With winter redfish often moving as far back as they can in creeks to avoid predation from porpoises, they sometimes find themselves trapped in little backwater pools by the receding tide.  

Darcy Hill, a Virginia native who moved to South Carolina, has been fishing the waters around Charleston for eight years, and she’s learned to target fish in areas that a fisherman with a big boat might have a difficult time reaching.

This time of year, Hill targets redfish that are stuck in pools behind oyster beds when the tide is at dead low.  She said many of these stranded fish are in schools whose numbers range anywhere from 15 to more than 100 fish, and it’s not uncommon for her to have 20-plus fish days, with most reds between 15 and 32 inches.

Hill suggests using a canoe or kayak to paddle well back in the creeks as the tide is receding.

“The best thing is a kayak. Boats cannot get to the spots that I fish,” said Hill, who fishes with a medium-action Kastking spinning rod mated with a Kastking Blade 300 reel spooled with 15-pound braid.

Hill packs a variety of baits to use when she’s fishing from oyster beds, including Z-Man swim baits and purple Trout Tricks; she fishes them on a Ralph Phillips jighead. She will also bring live mud minnows or cut mullet to use on those days when artificials don’t seem to be doing the trick.

She stresses that knowing the tides is one of the most important factors when fishing from oyster beds. There will only be about an hour where fishermen will have access to oyster beds and the fish that are trapped behind them. The most productive time for her to catch fish is the hour after low tide with the tide beginning to rise.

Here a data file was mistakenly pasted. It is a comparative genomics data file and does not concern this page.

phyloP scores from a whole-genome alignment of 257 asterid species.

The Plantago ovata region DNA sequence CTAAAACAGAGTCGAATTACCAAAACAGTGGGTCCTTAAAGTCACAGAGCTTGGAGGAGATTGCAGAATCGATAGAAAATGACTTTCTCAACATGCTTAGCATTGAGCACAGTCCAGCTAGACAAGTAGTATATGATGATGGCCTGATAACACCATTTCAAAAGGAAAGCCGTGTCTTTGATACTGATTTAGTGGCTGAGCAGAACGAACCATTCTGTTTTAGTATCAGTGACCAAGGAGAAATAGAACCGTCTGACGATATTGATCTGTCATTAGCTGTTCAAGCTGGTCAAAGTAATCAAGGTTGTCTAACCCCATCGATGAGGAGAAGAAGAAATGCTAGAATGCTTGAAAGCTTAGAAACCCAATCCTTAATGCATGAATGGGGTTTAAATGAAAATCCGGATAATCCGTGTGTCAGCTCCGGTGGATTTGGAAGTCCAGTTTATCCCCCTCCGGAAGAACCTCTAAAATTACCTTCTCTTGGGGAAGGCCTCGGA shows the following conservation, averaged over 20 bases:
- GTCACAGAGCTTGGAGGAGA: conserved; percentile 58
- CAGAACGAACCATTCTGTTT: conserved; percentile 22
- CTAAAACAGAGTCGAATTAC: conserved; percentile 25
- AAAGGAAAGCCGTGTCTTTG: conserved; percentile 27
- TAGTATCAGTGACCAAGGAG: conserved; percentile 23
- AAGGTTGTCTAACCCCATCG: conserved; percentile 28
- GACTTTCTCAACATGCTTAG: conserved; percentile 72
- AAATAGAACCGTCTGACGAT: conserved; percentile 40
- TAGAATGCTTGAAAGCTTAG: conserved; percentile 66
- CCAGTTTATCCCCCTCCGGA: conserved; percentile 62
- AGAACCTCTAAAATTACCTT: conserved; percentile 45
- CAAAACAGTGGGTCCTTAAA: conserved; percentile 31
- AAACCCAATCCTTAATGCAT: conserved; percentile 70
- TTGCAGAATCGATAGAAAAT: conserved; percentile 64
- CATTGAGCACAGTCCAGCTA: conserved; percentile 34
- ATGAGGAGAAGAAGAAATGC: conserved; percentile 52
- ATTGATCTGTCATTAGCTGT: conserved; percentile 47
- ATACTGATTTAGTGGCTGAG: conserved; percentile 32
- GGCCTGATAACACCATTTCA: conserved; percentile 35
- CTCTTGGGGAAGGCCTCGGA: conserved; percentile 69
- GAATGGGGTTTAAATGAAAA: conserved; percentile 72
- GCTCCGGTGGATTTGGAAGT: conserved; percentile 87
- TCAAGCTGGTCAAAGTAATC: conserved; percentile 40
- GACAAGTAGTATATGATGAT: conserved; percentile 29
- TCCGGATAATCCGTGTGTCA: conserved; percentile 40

"You definitely want to arrive during and fish the last couple hours of the outgoing tide,” she said. “Any fish trying to leave will be spooked back into the pool if they try to leave for the main creek.

"The most productive fishing is an hour after low tide, and fish the incoming tide." 

Hill stressed the importance of packing a good pair of rubber boots with think souls when you fish from oyster beds. 

“My pair of boots have deep cuts after a day of fishing because the oysters are as sharp as razors,” said Hill, who advises fishermen to bring a pair of polarized sunglasses to help see the schools of reds.

Most of the fish she targets will be in a foot of water or less. She typically casts to the middle of the school, and more often than not, one of the fish will be hungry enough to pick up the bait.

Hill said fishermen can do plenty of scouting before ever getting on the water.

“Use Google Maps to locate oyster beds and deep pools of water,” she said. “It will save you countless hours that you could be fishing. Just don’t give up; persistence is the key to finding and locating fish.”